The Life, Character and Genius of Ebenezer Elliot the Corn Law Rhymer: By January Searle

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Página 19 - But for those first affections, Those shadowy recollections, Which, be they what they may, Are yet the fountain light of all our day, Are yet a master light of all our seeing; Uphold us, cherish, and have power to make Our noisy years seem moments in the being Of the eternal Silence...
Página 115 - Shireclift''s shade Will ramble where my boyhood played, Though Alfred dies. Then panting woods the breeze will feel, And bowers, as heretofore, Beneath their load of roses reel ; But I through woodbined lanes shall steal No more, no more. Well, lay me by my brother's side, Where late we stood and wept ; For I was stricken when he died — I felt the arrow as he sighed His last, and slept.
Página 144 - If for my consolation Monseigneur would grant me, for the sake of God and the Most Blessed Trinity, that I could have news of my dear wife; were it only her name on a card, to show that she is alive! It were the greatest consolation I could receive; and I should forever bless the greatness of Monseigneur.
Página 113 - It's troubles o'er. Will then lie low. A month at least before thy time Thou com'st, pale flower, to me ; For well thou know'st the frosty rime Will blast me, ere my vernal prime, No more to be.
Página 21 - Dark, deep, and cold the current flows Unto the sea where no wind blows, Seeking the land which no one knows. O'er its sad gloom still comes and goes The mingled wail of friends and foes, Borne to the land which no one knows. Why shrieks for help yon wretch, who goes With millions, from a world of woes, Unto the land which no one knows...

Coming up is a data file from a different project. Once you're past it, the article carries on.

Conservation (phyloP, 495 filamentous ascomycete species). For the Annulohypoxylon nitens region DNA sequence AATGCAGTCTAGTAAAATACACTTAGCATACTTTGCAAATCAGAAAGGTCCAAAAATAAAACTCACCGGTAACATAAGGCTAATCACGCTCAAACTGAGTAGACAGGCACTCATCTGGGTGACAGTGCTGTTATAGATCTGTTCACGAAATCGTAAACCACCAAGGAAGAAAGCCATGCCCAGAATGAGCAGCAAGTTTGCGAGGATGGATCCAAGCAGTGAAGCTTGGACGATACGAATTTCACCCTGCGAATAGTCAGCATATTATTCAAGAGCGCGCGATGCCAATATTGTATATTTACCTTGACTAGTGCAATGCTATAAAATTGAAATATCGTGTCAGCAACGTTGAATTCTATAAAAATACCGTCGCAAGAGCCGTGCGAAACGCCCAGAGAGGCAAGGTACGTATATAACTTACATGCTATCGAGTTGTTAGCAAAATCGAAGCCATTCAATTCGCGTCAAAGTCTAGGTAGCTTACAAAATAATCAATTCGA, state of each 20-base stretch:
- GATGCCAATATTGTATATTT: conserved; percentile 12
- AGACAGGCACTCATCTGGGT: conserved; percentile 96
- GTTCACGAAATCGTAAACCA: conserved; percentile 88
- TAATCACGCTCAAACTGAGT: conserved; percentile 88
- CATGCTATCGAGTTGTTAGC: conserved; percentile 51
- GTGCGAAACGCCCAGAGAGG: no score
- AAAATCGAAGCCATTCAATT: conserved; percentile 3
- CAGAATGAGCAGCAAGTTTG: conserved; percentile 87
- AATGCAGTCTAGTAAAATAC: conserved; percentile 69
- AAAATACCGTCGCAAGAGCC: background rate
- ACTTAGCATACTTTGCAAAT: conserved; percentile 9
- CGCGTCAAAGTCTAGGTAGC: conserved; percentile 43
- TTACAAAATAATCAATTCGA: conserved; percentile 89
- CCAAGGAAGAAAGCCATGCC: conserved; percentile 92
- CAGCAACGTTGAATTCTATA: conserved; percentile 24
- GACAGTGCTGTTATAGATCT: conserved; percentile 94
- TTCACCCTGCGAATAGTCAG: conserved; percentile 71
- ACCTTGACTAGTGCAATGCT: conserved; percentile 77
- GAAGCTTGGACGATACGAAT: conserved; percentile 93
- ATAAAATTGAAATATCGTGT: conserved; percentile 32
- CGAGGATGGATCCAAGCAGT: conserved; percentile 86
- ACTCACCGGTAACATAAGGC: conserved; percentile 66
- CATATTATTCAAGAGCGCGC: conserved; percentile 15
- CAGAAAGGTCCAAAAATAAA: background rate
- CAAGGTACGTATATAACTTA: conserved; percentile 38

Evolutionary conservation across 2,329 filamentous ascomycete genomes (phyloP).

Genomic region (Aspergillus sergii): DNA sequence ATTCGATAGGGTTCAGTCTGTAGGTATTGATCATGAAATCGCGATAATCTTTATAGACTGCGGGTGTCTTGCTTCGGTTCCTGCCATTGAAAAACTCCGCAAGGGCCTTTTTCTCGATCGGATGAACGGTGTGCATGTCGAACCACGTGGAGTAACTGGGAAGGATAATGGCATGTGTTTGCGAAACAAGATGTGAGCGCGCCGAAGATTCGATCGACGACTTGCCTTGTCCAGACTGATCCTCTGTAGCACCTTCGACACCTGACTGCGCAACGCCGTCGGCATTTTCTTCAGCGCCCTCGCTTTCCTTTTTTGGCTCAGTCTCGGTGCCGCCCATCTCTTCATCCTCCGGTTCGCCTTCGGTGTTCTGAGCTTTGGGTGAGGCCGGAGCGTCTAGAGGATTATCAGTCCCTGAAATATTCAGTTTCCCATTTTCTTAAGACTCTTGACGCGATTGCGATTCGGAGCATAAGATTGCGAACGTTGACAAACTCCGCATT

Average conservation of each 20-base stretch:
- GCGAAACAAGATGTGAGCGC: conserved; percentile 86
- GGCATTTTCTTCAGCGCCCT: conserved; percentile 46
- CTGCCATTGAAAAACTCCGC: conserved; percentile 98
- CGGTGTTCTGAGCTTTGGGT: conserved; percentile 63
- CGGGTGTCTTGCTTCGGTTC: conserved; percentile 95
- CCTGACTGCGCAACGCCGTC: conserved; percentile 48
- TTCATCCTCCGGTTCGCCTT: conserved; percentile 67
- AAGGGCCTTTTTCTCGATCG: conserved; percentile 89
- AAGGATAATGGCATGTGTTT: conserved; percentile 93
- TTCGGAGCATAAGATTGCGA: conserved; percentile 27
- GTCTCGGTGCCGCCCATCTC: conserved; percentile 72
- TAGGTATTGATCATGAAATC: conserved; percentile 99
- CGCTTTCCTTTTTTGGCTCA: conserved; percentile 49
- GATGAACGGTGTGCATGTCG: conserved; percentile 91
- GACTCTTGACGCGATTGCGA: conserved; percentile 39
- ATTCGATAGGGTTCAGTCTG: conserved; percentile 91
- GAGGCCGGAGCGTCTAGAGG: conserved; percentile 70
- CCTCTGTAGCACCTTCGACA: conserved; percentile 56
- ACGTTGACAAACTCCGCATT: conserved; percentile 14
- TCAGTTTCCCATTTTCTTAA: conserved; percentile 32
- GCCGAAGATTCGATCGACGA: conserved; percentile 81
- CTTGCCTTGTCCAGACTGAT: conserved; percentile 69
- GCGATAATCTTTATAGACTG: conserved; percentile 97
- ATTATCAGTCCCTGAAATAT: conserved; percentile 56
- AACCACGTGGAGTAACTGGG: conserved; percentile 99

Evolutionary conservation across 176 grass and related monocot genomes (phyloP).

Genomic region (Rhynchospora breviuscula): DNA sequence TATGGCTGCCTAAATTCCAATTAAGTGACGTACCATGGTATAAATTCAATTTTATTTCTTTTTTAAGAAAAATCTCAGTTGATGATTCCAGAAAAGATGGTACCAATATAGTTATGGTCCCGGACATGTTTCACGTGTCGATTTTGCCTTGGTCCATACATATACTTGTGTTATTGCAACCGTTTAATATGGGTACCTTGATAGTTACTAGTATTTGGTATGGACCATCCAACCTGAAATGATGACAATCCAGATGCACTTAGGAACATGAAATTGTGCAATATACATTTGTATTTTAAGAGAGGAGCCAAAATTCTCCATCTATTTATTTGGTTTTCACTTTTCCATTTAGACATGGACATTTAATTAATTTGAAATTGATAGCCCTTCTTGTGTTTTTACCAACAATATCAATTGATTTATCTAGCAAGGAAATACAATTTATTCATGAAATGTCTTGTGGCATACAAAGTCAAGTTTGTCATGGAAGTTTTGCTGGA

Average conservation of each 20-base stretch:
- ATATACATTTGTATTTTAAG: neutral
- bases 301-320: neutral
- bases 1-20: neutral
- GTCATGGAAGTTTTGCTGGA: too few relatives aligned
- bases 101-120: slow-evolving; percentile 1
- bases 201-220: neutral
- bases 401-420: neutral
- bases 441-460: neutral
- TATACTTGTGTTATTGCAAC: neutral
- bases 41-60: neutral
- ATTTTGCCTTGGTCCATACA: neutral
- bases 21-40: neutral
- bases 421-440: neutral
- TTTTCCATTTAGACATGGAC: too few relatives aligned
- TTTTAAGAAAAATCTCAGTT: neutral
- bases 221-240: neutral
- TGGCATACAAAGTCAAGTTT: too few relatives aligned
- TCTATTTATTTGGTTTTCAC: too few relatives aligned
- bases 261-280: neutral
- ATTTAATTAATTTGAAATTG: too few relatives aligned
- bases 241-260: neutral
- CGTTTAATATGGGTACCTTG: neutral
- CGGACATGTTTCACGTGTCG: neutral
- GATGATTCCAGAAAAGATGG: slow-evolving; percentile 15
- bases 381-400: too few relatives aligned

Página 115 - He smiled, he sighed, he passed away ; His life was but an April day, — He loved and died ! My mother smiles — then turns away ; But turns away to weep : They whisper round me, — what they say I need not hear ; for in the clay I soon must sleep.
Página 112 - I, however, am quite willing to hazard any critical credit by avowing my persuasion that, in originality, power, and even beauty — when he chose to be beautiful — he might have measured heads beside Byron in tremendous energy, — Crabbe, in graphic description, and Coleridge, in effusions of domestic tenderness ; while in intense sympathy with the poor, in whatever he deemed their wrongs or their sufferings, he excelled them all, and perhaps every body else among his contemporaries in prose...
Página 60 - O'er mountain, glen, and lake. Our father loves us, want-worn man! And know thou this from me, The pride that makes thy pain his couch, May wake to envy thee. , Hard, hard to bear are want and toil, As thy worn features tell; But Wealth is armed with fortitude, And bears thy sufferings well.
Página 95 - American republicanism, and denouncing British aristocracy ; throwing sarcasms at the Duke of Wellington, and anointing General Jackson with the oil of flattery ; pouring out a flood of racy talk about church establishments, poetry, politics, the price of iron, and the price of corn ; while ever and anon he thrust his damp feet in the embers, and hung his shoes on the grate to dry.
Página 51 - The greatest happiness of the greatest number, For the greatest length of time, I inscribe these CORN LAW RHYMES.

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